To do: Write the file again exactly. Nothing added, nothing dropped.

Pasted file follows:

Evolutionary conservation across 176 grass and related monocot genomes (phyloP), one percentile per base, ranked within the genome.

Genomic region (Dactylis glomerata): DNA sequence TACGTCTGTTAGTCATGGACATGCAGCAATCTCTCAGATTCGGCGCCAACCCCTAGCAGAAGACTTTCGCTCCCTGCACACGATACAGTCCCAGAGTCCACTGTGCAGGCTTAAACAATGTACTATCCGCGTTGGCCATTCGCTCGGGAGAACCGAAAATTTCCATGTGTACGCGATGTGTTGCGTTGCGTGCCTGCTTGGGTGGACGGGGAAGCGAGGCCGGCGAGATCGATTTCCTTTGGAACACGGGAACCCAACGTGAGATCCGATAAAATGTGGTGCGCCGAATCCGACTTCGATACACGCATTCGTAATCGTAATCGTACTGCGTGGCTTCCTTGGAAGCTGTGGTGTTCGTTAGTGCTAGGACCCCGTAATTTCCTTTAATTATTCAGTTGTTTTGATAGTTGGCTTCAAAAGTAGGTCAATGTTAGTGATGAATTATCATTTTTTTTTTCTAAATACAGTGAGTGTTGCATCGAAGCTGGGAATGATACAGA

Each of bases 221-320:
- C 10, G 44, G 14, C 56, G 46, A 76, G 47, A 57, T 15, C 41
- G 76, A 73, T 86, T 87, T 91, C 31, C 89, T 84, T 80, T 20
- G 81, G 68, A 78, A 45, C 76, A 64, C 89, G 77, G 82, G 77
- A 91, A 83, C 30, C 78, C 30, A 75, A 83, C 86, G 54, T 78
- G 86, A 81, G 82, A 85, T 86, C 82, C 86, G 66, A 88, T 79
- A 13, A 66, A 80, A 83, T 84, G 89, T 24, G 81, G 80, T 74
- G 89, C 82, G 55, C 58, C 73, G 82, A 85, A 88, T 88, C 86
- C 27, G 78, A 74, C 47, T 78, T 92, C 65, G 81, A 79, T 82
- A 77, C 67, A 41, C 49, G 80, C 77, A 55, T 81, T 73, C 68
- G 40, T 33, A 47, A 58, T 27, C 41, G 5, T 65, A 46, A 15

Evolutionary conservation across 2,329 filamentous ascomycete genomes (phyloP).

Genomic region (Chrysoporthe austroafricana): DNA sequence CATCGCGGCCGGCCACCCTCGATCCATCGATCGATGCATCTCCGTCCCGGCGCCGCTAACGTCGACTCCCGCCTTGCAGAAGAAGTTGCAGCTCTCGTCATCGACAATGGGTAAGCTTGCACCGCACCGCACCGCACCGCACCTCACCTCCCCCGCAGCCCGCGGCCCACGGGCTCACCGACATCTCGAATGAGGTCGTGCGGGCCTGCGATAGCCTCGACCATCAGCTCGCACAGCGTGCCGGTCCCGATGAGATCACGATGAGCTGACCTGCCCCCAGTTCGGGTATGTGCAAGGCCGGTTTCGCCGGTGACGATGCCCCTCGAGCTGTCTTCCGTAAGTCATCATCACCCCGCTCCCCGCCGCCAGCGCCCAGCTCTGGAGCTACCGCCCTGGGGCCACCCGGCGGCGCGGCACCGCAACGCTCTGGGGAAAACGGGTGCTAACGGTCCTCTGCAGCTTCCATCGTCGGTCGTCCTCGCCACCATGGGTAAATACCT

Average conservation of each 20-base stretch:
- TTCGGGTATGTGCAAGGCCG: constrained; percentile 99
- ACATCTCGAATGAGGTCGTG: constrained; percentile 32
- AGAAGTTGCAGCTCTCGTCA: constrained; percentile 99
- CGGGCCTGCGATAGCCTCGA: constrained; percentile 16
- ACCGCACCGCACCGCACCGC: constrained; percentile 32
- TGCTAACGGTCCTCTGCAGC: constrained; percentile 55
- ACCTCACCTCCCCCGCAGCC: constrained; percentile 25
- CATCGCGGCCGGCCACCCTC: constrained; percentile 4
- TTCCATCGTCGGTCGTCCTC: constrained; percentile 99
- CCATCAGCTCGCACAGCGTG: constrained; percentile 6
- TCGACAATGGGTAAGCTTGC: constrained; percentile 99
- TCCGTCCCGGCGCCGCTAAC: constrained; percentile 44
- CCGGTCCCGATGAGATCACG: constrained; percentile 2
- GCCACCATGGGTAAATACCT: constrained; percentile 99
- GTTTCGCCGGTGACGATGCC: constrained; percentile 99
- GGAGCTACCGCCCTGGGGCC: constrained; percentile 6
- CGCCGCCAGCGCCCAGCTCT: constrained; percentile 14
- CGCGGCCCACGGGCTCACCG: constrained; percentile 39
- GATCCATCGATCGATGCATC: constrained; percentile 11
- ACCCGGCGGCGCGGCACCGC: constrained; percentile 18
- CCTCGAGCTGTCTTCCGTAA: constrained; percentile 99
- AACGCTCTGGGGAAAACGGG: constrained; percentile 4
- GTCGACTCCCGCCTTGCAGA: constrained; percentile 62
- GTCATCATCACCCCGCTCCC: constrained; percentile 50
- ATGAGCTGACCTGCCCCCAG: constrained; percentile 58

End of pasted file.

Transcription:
Evolutionary conservation across 176 grass and related monocot genomes (phyloP), one percentile per base, ranked within the genome.

Genomic region (Dactylis glomerata): DNA sequence TACGTCTGTTAGTCATGGACATGCAGCAATCTCTCAGATTCGGCGCCAACCCCTAGCAGAAGACTTTCGCTCCCTGCACACGATACAGTCCCAGAGTCCACTGTGCAGGCTTAAACAATGTACTATCCGCGTTGGCCATTCGCTCGGGAGAACCGAAAATTTCCATGTGTACGCGATGTGTTGCGTTGCGTGCCTGCTTGGGTGGACGGGGAAGCGAGGCCGGCGAGATCGATTTCCTTTGGAACACGGGAACCCAACGTGAGATCCGATAAAATGTGGTGCGCCGAATCCGACTTCGATACACGCATTCGTAATCGTAATCGTACTGCGTGGCTTCCTTGGAAGCTGTGGTGTTCGTTAGTGCTAGGACCCCGTAATTTCCTTTAATTATTCAGTTGTTTTGATAGTTGGCTTCAAAAGTAGGTCAATGTTAGTGATGAATTATCATTTTTTTTTTCTAAATACAGTGAGTGTTGCATCGAAGCTGGGAATGATACAGA

Each of bases 221-320:
- C 10, G 44, G 14, C 56, G 46, A 76, G 47, A 57, T 15, C 41
- G 76, A 73, T 86, T 87, T 91, C 31, C 89, T 84, T 80, T 20
- G 81, G 68, A 78, A 45, C 76, A 64, C 89, G 77, G 82, G 77
- A 91, A 83, C 30, C 78, C 30, A 75, A 83, C 86, G 54, T 78
- G 86, A 81, G 82, A 85, T 86, C 82, C 86, G 66, A 88, T 79
- A 13, A 66, A 80, A 83, T 84, G 89, T 24, G 81, G 80, T 74
- G 89, C 82, G 55, C 58, C 73, G 82, A 85, A 88, T 88, C 86
- C 27, G 78, A 74, C 47, T 78, T 92, C 65, G 81, A 79, T 82
- A 77, C 67, A 41, C 49, G 80, C 77, A 55, T 81, T 73, C 68
- G 40, T 33, A 47, A 58, T 27, C 41, G 5, T 65, A 46, A 15

Evolutionary conservation across 2,329 filamentous ascomycete genomes (phyloP).

Genomic region (Chrysoporthe austroafricana): DNA sequence CATCGCGGCCGGCCACCCTCGATCCATCGATCGATGCATCTCCGTCCCGGCGCCGCTAACGTCGACTCCCGCCTTGCAGAAGAAGTTGCAGCTCTCGTCATCGACAATGGGTAAGCTTGCACCGCACCGCACCGCACCGCACCTCACCTCCCCCGCAGCCCGCGGCCCACGGGCTCACCGACATCTCGAATGAGGTCGTGCGGGCCTGCGATAGCCTCGACCATCAGCTCGCACAGCGTGCCGGTCCCGATGAGATCACGATGAGCTGACCTGCCCCCAGTTCGGGTATGTGCAAGGCCGGTTTCGCCGGTGACGATGCCCCTCGAGCTGTCTTCCGTAAGTCATCATCACCCCGCTCCCCGCCGCCAGCGCCCAGCTCTGGAGCTACCGCCCTGGGGCCACCCGGCGGCGCGGCACCGCAACGCTCTGGGGAAAACGGGTGCTAACGGTCCTCTGCAGCTTCCATCGTCGGTCGTCCTCGCCACCATGGGTAAATACCT

Average conservation of each 20-base stretch:
- TTCGGGTATGTGCAAGGCCG: constrained; percentile 99
- ACATCTCGAATGAGGTCGTG: constrained; percentile 32
- AGAAGTTGCAGCTCTCGTCA: constrained; percentile 99
- CGGGCCTGCGATAGCCTCGA: constrained; percentile 16
- ACCGCACCGCACCGCACCGC: constrained; percentile 32
- TGCTAACGGTCCTCTGCAGC: constrained; percentile 55
- ACCTCACCTCCCCCGCAGCC: constrained; percentile 25
- CATCGCGGCCGGCCACCCTC: constrained; percentile 4
- TTCCATCGTCGGTCGTCCTC: constrained; percentile 99
- CCATCAGCTCGCACAGCGTG: constrained; percentile 6
- TCGACAATGGGTAAGCTTGC: constrained; percentile 99
- TCCGTCCCGGCGCCGCTAAC: constrained; percentile 44
- CCGGTCCCGATGAGATCACG: constrained; percentile 2
- GCCACCATGGGTAAATACCT: constrained; percentile 99
- GTTTCGCCGGTGACGATGCC: constrained; percentile 99
- GGAGCTACCGCCCTGGGGCC: constrained; percentile 6
- CGCCGCCAGCGCCCAGCTCT: constrained; percentile 14
- CGCGGCCCACGGGCTCACCG: constrained; percentile 39
- GATCCATCGATCGATGCATC: constrained; percentile 11
- ACCCGGCGGCGCGGCACCGC: constrained; percentile 18
- CCTCGAGCTGTCTTCCGTAA: constrained; percentile 99
- AACGCTCTGGGGAAAACGGG: constrained; percentile 4
- GTCGACTCCCGCCTTGCAGA: constrained; percentile 62
- GTCATCATCACCCCGCTCCC: constrained; percentile 50
- ATGAGCTGACCTGCCCCCAG: constrained; percentile 58